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Nat Protoc. 2006;1(3):1322-8.

Microcontact printing of axon guidance molecules for generation of graded patterns.

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Max-Planck-Institut für Entwicklungsbiologie, Spemannstrasse 35, 72076 Tübingen, Germany.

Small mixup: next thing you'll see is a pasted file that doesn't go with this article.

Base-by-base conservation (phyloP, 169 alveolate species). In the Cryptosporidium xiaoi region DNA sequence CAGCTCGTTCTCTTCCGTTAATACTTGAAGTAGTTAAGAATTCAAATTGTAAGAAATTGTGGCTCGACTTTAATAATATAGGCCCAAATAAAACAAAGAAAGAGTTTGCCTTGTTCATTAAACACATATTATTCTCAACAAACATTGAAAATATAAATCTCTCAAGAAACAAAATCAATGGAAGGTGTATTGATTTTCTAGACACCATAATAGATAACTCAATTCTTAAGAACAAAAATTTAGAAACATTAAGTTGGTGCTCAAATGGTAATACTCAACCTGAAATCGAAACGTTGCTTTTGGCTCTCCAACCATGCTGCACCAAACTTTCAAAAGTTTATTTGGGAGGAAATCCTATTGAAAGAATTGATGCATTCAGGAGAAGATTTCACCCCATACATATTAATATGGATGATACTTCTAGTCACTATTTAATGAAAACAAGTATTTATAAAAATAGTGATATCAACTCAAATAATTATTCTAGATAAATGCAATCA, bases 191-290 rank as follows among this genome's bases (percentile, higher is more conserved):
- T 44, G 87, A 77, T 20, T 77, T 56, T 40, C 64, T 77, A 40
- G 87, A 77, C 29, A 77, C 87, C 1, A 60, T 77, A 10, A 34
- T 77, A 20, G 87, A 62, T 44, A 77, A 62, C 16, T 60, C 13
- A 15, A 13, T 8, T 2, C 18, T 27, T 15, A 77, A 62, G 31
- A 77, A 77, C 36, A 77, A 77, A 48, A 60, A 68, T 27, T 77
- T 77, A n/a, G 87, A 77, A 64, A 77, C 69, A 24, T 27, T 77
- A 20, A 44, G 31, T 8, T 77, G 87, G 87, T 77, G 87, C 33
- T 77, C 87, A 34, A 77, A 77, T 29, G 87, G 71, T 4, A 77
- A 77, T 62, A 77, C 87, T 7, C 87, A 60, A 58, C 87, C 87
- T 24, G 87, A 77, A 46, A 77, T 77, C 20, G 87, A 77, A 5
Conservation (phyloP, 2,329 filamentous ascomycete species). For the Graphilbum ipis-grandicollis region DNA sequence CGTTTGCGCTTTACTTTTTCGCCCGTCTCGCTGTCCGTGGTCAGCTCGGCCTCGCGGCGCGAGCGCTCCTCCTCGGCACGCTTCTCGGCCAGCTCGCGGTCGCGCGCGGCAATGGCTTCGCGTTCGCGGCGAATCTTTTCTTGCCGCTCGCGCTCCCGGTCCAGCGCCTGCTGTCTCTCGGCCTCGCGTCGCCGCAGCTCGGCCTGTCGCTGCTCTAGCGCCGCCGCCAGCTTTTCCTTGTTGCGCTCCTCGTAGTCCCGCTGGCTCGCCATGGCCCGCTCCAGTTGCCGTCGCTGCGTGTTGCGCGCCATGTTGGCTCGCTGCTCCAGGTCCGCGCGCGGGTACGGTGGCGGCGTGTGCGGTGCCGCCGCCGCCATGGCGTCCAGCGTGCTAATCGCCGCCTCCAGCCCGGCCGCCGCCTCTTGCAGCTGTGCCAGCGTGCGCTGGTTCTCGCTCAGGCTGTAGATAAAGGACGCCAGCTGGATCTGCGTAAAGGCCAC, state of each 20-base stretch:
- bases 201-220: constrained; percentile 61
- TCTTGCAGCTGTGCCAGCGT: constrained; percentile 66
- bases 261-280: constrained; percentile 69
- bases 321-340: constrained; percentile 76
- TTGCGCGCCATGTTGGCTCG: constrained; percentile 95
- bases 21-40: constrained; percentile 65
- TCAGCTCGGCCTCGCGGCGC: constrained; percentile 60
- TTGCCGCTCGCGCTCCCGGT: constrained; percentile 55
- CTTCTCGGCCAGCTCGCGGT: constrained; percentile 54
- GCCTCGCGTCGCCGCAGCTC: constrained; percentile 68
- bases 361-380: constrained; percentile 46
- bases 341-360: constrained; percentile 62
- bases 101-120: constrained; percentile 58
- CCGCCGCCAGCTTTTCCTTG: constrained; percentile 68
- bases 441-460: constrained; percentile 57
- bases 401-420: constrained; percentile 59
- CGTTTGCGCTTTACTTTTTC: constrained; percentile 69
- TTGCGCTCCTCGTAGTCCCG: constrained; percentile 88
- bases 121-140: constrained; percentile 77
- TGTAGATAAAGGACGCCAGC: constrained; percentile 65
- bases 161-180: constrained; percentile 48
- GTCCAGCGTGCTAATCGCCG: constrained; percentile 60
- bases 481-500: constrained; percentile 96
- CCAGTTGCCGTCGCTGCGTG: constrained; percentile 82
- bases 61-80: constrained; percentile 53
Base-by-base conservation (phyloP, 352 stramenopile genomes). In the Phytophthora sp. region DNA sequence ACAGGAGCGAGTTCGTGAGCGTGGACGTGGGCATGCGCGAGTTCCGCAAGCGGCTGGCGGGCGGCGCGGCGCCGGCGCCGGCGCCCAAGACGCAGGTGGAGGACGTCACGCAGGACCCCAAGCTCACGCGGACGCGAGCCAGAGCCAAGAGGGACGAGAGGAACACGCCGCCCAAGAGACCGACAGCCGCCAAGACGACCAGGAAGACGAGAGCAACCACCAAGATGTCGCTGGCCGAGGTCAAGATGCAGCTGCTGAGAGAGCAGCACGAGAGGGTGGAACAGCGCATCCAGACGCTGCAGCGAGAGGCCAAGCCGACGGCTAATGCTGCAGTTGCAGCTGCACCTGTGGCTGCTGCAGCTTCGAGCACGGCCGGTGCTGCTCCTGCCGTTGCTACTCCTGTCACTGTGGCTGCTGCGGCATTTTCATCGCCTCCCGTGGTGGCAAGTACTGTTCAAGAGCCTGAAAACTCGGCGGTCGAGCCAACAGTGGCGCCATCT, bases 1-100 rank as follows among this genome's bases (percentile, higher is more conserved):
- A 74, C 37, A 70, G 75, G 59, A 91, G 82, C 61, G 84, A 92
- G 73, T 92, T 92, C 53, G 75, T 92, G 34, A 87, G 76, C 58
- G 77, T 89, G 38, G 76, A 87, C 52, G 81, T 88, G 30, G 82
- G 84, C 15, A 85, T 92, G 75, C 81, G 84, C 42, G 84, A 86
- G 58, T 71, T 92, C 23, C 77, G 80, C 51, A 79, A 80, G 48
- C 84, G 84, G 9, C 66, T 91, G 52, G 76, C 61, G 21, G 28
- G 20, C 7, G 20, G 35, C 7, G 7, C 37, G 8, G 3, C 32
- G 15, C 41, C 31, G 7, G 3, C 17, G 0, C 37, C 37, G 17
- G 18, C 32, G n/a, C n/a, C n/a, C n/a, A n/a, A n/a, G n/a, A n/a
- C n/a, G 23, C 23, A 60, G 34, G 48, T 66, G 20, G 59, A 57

Microcontact printing (microCP) of proteins has been successfully used for patterning surfaces in various contexts. Here we describe a simple 'lift-off' method to print precise patterns of axon guidance molecules, which are used as substrate for growing chick retinal ganglion cell (RGC) axons. Briefly, the etched pattern of a silicon master is transferred to a protein-coated silicone cuboid (made from polydimethylsiloxane, PDMS), which is then used as a stamp on a glass coverslip. RGC explants are placed adjacent to the pattern and cultured overnight. Fluorescent labeling of the printed proteins allows the quantitative analysis of the interaction of axons and growth cones with single protein dots and of the overall outgrowth and guidance rate in variously designed patterns. Patterned substrates can be produced in 3-4 h and are stable for up to one week at 4 degrees C; the entire protocol can be completed in 3 d.

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